- Jolanta Stanke & Arnold Kürsteiner
Fixed Broadband Subscriber Take-Up in the UK: Model and Key Findings
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The Point Topic take-up model estimates fixed broadband market shares and subscriber numbers at the postcode level in the UK. This approach is unique in that it provides a postcode-level output of market shares based on our granular UK-wide broadband availability datasets, ISP subscriber numbers, speed test data and demographic data. Our model covers all the main infrastructure operators and retail ISPs, including Openreach, BT, Sky, Virgin Media O2, TalkTalk, KCOM, altnets (alternative networks), and resellers as well as ADSL, DOCSIS 3.1, RFoG, FTTP, FTTC and GFast technologies.
As broadband take-up data by provider and technology is not available at postcode level, the model uses two different approaches to estimate this metric – the "benchmark" approach, which uses broadband availability data, and the "speedtest" approach, which uses both availability and speed test data. Both approaches use Point Topic’s datasets on provider presence across all UK postcodes to ensure market shares are constrained to areas with known provider presence. (See the Methodological Approach section for more details).
This report was generated in January 2023, with the market shares referring to Q4 2022. Our customers get model outputs updated more frequently. Subscribers to Point Topic’s ThinkPoint product can access the data sheets with market shares aggregated at regional, LA and LSOA level at no additional cost, as well as the full postcode model outputs for the “benchmark” and “speedtest” approach for an additional fee. Subscribers to the UK Plus product will be able to access the data sheets at regional, LA and LSOA level at no additional cost. The full version of this report is available free of charge.
The aim of the take-up model is to estimate the number of broadband subscribers at the postcode level, using data on local demographics, broadband availability, and speed test results. We used two approaches: the "benchmark" approach, which relies only on broadband availability data, and the "speed test" approach, which uses both availability and speed test data. For both approaches, market shares are modelled at postcode level only across areas where Point Topic data indicates known provider presence.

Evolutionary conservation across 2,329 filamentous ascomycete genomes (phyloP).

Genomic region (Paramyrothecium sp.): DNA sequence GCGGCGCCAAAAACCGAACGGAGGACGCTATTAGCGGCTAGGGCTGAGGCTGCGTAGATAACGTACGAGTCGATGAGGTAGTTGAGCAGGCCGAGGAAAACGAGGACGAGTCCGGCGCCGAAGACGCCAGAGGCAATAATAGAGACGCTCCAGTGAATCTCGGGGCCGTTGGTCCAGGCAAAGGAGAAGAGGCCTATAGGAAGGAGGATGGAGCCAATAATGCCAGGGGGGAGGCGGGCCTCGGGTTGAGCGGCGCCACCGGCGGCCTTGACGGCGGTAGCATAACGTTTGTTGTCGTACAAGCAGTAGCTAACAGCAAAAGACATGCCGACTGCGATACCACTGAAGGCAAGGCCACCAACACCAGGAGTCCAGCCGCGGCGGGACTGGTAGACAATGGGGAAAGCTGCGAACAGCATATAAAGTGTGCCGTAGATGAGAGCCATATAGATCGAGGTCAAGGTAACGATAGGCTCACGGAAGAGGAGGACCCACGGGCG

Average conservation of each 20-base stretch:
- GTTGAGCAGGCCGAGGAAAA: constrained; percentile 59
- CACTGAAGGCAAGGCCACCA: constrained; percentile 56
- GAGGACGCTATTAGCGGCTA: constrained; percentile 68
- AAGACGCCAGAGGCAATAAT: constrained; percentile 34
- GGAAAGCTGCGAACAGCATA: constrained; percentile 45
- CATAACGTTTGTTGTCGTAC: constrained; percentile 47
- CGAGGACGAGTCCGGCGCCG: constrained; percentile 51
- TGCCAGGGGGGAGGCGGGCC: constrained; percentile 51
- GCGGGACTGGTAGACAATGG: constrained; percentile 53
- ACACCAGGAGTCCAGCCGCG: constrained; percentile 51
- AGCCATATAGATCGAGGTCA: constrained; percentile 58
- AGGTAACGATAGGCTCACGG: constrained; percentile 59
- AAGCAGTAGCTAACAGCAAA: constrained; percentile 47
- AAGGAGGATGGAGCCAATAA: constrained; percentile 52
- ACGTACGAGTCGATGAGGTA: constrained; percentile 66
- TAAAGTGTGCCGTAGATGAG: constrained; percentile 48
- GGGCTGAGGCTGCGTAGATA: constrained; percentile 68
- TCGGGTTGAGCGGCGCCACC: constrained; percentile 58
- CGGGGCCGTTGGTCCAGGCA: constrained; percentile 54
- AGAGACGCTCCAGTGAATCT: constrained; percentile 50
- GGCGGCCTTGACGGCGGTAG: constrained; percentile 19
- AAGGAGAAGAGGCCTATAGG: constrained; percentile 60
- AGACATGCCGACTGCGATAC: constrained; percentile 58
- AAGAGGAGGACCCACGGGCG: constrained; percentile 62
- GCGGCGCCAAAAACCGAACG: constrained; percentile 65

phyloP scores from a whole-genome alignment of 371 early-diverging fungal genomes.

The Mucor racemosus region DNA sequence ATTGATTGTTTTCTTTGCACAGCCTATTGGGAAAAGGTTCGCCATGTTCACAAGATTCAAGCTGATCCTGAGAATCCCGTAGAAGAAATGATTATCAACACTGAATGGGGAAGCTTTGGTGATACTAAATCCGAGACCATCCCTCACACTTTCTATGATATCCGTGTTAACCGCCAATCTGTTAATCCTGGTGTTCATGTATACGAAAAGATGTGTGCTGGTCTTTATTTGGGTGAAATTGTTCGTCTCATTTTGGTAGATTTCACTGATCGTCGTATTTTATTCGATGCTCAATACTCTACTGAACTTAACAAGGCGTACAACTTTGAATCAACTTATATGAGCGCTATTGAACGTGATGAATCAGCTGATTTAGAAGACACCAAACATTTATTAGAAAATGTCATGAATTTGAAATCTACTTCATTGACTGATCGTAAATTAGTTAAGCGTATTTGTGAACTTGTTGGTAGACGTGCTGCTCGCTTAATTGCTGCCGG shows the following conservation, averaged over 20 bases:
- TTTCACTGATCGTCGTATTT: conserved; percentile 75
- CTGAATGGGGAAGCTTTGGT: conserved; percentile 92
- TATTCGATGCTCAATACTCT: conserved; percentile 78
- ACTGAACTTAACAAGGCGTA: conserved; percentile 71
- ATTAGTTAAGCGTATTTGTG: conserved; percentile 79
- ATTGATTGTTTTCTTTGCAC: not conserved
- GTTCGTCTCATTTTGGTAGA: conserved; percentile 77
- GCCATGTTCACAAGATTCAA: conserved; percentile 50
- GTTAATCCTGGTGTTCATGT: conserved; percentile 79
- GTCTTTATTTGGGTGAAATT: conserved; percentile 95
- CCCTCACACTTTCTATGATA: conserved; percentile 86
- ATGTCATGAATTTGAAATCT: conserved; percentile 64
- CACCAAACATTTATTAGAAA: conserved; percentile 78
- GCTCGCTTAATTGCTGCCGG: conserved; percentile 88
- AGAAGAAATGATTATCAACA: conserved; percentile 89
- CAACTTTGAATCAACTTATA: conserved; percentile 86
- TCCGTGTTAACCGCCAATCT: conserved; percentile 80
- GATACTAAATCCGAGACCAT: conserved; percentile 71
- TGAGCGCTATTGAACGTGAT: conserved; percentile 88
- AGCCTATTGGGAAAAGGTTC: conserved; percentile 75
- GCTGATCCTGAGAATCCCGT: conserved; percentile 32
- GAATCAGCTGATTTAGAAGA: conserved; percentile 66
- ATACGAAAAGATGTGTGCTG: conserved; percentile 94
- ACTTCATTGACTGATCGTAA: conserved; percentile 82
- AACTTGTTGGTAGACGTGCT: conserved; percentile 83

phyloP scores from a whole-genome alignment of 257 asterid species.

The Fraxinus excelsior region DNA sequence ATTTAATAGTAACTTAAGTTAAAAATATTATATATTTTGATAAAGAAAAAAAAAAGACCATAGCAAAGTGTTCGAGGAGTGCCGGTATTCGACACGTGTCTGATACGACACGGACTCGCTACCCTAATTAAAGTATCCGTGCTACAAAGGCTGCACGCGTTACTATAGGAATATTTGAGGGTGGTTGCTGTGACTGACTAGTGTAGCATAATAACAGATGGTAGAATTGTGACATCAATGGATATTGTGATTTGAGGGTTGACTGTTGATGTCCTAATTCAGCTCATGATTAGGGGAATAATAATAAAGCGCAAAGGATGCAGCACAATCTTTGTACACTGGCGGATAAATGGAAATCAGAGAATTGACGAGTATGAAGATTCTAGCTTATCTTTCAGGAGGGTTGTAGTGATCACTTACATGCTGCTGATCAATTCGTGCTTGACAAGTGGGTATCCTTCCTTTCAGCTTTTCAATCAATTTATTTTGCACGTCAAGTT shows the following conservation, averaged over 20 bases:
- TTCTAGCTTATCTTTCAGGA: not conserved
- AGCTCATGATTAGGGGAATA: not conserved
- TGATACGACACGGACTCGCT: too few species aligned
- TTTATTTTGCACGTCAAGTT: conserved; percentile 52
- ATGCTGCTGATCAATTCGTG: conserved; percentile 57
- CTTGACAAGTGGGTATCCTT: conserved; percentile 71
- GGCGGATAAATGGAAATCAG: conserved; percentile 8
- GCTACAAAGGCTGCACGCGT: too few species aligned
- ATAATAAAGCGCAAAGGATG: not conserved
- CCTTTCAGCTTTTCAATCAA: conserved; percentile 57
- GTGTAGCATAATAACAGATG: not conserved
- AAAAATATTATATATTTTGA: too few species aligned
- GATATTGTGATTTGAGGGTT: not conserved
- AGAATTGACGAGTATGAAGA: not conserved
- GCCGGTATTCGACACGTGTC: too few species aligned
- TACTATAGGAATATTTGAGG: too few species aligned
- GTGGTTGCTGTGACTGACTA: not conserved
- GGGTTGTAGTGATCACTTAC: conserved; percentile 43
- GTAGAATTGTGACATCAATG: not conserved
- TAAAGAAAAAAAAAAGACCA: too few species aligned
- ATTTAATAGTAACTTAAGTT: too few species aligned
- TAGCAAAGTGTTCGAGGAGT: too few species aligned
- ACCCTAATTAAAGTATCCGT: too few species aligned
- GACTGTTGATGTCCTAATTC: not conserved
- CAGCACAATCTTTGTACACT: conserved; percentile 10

For the benchmark approach, the provider market share is calculated by applying their UK-wide market share in proportion to the other providers present in the postcode. This market share is then distributed down to the postcode level. The data based on this approach can be used by ISPs to assess how close they are to the expected (modelled) market share in that postcode. Postcode-specific availability data and UK-wide subscriber numbers were sourced from Point Topic datasets and are as of Q4 2022 and Q3 2022, respectively.
For the speedtest approach, the market share is calculated using the number of speed tests (ST) carried out by customers of each provider in proportion to the number of speed tests carried out by customers of other providers in the exchange/MSOA intersection.
One of the limitations of this approach is its dependence on the number of customers interested in their broadband speeds as well as using the speed tests in general, and that it is to some extent affected by self-selection bias (one could assume either dissatisfied or happy users are most likely to test their broadband speed). Multiple speed tests from the same household could also be an issue. However, despite these limitations, we found the speed test approach broadly in line with our quarterly UK level broadband subscriber figures, sourced from operator announcements.